BANGOR, Maine — Anyone needing a primer on how to carve a good pumpkin or set up a fun Halloween display in the hours before Halloween on Saturday needed only to have visited the Bangor Auditorium and Civic Center.
Around 20 local nonprofit organizations took part in Pumpkins in the Park, a fundraising event for United Cerebral Palsy of Northeastern Maine in which the groups designed scenes based on a theme while trying to incorporate creatively carved or fashioned pumpkins.
The event, now in its seventh year, also is a chance for families to trick-or-treat in a warm, safe environment. Each organization hands out candy to children — and some adults — dressed in costumes.
This is the first year Pumpkins in the Park actually has fallen on Halloween.
“It’s a safe, warm place to go trick-or-treating, and we’ve certainly seen a steady stream of people all day long,” said Bobbi Jo Yeager, executive director of UCP of Northeastern Maine. “We didn’t know whether having it on Halloween would be good or bad, but it seems like there’s been a steady crowd even though there’s a lot of competition [from other local events].”
UCP of Northeastern Maine’s fundraising goal is $30,000, Yeager added.
About 3,000 people traditionally turn out for the event, which this year had a movie theme.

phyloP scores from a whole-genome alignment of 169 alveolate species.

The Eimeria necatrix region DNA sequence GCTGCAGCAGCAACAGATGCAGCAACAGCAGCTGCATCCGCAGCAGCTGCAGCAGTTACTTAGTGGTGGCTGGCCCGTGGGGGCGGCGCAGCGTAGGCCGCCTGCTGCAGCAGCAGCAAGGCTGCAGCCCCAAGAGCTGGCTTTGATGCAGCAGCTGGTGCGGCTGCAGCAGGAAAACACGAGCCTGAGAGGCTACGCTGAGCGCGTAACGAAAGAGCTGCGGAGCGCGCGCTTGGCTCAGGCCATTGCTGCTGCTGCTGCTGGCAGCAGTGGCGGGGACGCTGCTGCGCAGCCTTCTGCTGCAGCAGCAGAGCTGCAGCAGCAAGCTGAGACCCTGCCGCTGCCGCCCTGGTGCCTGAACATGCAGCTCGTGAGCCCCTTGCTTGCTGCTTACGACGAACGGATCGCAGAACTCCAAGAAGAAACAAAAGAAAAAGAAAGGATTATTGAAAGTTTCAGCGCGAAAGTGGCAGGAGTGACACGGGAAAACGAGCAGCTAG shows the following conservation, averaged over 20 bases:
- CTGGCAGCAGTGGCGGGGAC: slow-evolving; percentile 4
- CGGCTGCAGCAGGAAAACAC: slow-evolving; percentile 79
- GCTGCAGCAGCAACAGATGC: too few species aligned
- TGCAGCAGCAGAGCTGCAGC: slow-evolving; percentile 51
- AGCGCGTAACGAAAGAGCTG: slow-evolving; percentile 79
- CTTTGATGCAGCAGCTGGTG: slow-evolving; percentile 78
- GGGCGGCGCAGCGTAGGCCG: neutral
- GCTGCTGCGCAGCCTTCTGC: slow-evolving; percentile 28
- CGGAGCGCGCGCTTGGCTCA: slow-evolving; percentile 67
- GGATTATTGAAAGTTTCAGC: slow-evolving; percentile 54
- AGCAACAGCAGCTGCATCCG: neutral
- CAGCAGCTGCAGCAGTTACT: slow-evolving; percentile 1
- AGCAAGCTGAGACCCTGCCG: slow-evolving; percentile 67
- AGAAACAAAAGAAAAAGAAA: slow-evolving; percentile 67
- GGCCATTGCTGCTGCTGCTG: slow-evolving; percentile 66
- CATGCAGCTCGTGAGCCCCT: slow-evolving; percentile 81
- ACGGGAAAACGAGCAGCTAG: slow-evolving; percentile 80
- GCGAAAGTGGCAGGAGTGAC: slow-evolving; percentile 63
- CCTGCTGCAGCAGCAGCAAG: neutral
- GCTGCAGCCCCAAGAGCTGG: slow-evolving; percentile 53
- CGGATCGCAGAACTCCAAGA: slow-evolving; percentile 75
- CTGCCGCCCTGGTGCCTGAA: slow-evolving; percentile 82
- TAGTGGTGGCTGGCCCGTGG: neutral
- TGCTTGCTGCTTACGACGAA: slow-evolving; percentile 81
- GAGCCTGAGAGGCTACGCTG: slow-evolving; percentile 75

Maine Rehab Outpatient Center of Eastern Maine Medical Center, which had the winning display last year, took first place again this year. Using 20 pumpkins, carved with help from the East Orrington Congregational Church youth group, the display featured 10 pumpkins propped up in rows, as if watching a movie on a screen — in “Masterpatch Theater,” according to a sign near the display.
The display also included 13 movie theme songs from films such as “Jaws,” “Footloose” and “Star Wars,” playing as pictures from the movies flashed on a screen.
Amy Haskell, the 17-year-old daughter of one of the center’s employees, gave the decorating crew the initial idea for the display.
“She thought a little bit out of the box,” said therapist Erica Engelmann, who helped put together the display. “We were trying to pick a movie and she said, ‘If you pick one thing, what if another patch does the same thing?’ We wanted it to be a little different.”
Other organizations’ displays were based on a single movie, such as the “101 Dalmatians”-themed display by Penobscot Pediatrics, which took second place. Many of the people staffing the booth were dressed as Dalmatian dogs.
There was the usual variety of costumes this year, from princesses and counts to elephants and bears, along with plenty of children who chose to go with a Halloween theme of witches, ghouls and skeletons.
One pair of trick-or-treaters, sisters Erica Leighton and Kalyn Sutherland of Bangor, were dressed as Winnie the Pooh and Tigger, respectively. They were the same costumes Leighton, now 23, and a third sister, Tiffany Sutherland, now 21, wore about eight years ago.
Kalyn Sutherland, now 10, was dressed as a honey pot when the costumes first were used. This year, she wanted to wear the Tigger costume with one of her sisters.
“I’m only doing this for her, “ Leighton said with a smile, looking at Kalyn.